A Russian plan to establish “de-escalation zones” in Syria is to go into effect at midnight on Friday, but it will be at least another month until the safe areas are established, according to Russian officials
Also, prospects for the success of the deal — agreed on by Russia, Turkey and Iran — are undermined by the failure of Syrian rebel groups who oppose President Bashar Assad to sign on to it.
Russian military officials said the plan, which was agreed to in Syria talks in Kazakhstan on Thursday, envisions establishing four safe zones that could would bring relief for hundreds of thousands of Syrian civilians and encourage refugees to return.
Russia, Turkey and Iran are to enforce the zones, but Russian general staff official Col.-Gen. Sergei Rudskoi said Friday that other countries could participate. He did not elaborate on who those countries might be.
The “de-escalation zones” to be established in Syria will be closed to military aircraft from the U.S.-led coalition, the Russian official who signed the agreement also said Friday. Under the Russian plan, Assad’s air force would halt flights over the designated areas across the war-torn country.
Alexander Lavrentyev, Russia’s lead negotiator on Syria, spoke a day after he and officials from Turkey and Iran agreed to establish the zones, in the latest attempt to reduce violence in the Arab country.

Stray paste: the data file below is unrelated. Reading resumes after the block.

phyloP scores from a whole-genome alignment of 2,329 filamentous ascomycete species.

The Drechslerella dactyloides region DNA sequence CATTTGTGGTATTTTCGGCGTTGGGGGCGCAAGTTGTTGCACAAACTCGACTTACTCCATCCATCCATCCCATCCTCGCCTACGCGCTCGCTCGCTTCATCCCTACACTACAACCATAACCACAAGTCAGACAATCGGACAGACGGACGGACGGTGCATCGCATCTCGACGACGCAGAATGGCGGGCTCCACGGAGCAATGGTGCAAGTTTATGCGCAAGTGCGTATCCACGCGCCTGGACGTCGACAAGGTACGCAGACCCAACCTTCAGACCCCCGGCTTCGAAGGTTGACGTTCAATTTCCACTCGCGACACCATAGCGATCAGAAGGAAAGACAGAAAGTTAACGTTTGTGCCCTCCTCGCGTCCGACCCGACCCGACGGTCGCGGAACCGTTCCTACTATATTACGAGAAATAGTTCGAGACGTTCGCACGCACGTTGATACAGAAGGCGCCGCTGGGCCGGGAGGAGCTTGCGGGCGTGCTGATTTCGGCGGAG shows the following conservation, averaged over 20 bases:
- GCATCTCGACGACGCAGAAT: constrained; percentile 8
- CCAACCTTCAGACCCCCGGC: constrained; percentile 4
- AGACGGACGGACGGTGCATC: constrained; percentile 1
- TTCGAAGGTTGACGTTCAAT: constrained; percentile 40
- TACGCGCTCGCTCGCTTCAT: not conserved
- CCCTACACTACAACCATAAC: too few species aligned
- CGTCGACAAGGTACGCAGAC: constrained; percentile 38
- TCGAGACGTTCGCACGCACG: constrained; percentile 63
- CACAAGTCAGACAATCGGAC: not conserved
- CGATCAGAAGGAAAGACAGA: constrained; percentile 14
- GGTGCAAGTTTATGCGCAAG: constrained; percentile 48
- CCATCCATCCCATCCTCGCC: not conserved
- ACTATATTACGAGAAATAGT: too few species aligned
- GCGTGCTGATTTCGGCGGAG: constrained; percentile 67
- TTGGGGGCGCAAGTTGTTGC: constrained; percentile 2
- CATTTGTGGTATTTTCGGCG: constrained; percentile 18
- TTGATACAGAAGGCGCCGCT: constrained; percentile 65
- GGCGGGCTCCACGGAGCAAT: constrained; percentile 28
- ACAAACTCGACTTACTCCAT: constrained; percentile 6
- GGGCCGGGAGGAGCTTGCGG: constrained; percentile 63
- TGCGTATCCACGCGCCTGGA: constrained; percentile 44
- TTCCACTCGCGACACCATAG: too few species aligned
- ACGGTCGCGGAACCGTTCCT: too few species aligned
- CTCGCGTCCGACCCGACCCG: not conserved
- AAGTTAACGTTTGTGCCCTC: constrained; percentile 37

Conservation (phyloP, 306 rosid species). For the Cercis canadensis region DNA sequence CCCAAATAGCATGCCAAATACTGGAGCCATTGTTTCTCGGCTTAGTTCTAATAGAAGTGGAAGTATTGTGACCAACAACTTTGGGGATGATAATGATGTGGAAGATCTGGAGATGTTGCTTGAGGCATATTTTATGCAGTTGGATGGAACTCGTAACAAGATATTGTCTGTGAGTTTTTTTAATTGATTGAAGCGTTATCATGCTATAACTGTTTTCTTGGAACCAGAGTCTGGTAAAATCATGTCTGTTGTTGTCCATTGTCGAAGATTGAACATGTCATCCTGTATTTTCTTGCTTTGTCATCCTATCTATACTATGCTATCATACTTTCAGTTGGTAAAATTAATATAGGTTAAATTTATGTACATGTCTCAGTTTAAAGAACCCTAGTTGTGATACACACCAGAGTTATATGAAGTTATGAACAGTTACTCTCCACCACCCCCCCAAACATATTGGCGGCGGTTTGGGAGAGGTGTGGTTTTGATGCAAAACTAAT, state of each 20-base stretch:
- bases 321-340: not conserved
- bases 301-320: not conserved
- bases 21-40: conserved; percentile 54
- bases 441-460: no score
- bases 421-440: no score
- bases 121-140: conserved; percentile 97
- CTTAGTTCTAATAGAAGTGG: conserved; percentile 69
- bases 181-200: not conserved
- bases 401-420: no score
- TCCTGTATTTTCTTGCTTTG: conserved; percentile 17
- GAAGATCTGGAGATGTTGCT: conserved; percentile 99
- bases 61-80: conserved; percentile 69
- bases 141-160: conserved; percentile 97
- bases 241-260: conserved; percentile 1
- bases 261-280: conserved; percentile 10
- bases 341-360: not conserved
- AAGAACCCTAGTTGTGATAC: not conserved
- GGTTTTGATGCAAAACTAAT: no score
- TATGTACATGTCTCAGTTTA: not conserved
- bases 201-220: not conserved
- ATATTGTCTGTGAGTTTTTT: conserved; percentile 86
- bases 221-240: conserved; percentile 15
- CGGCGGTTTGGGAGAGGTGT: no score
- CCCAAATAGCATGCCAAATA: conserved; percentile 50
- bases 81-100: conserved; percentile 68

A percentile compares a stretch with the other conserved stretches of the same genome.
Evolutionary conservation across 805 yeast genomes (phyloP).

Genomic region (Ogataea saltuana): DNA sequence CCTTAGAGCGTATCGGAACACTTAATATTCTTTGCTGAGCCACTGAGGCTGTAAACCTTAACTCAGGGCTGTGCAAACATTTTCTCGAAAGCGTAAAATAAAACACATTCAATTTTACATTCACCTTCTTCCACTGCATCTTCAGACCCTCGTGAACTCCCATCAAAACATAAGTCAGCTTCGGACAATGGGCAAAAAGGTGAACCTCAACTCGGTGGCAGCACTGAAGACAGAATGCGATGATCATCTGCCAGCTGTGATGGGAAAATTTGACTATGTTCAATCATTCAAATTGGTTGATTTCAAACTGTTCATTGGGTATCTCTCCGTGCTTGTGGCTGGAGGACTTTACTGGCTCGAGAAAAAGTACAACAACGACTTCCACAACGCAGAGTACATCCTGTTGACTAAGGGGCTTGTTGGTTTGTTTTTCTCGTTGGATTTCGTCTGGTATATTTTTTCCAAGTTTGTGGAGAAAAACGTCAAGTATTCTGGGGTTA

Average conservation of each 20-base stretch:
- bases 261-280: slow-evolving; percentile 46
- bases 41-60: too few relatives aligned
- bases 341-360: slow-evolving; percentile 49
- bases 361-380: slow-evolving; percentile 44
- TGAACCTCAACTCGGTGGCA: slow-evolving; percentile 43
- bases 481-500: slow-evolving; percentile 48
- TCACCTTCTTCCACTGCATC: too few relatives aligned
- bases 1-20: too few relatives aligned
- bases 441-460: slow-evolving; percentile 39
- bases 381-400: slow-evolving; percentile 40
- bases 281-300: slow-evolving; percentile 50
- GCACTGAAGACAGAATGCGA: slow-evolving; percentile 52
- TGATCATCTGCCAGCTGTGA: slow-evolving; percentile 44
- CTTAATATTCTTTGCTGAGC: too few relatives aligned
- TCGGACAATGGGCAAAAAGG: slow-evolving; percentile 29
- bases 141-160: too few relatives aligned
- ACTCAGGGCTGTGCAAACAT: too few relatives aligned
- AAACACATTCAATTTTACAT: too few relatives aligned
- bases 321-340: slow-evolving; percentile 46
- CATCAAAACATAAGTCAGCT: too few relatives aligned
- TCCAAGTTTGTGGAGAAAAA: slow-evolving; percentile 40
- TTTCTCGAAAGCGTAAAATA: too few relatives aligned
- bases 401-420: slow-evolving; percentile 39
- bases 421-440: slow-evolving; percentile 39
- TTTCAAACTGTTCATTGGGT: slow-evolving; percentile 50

But the Pentagon said the de-escalation agreement will not affect the U.S.-led air campaign against the Islamic State terror group.
“The coalition will continue to target ISIS wherever they operate to ensure they have no sanctuary,” said Pentagon spokesman Marine Maj. Adrian J.T. Rankine-Galloway, using an alternative acronym for Islamic State.
Rudskoi also told reporters that Russia wanted to restore an agreement with the United States to coordinate air operations over Syria and reduce the risk of aircraft colliding. That arrangement was suspended last month after the U.S. Tomahawk missile barrage on a Syrian air base, fired in response to a deadly chemical gas attack in Syria that was blamed on Assad’s government.
Lavrentyev, whose remarks were carried by Russian news agencies, said “the operation of aviation in the de-escalation zones, especially of the forces of the international coalition, is absolutely not envisaged, either with notification or without. This question is closed.”
He said the U.S.-led coalition aircraft would still be able to operate against IS in specific areas.
On Thursday, as the agreement was being signed in Astana, the capital of Kazakhstan, some members of the Syrian opposition delegation shouted in protest and walked out of the conference room.
The opposition was protesting Iran’s participation at the conference and role as a guarantor of the agreement, accusing it of fueling the sectarian nature of the conflict that has killed some 400,000 people and displaced half the country’s population.
The walkout and the comments underline the huge difficulties of implementing such a deal. The Syrian government has said that although it will abide by the agreement, it will continue fighting “terrorism” wherever it exists, parlance for most armed rebel groups fighting government troops.
A previous ceasefire agreement signed in Astana on Dec. 30 helped reduce overall violence for several weeks but eventually collapsed. Other attempts at a ceasefire in Syria have all ended in failure.
Sponsors of the deal hope that safe zones will bring relief for hundreds of thousands of Syrian civilians and encourage refugees to return. But officials have expressed skepticism, stressing that safe zones have not had an encouraging track record.
Updated Friday, May 5, 2017 at 1:44 pm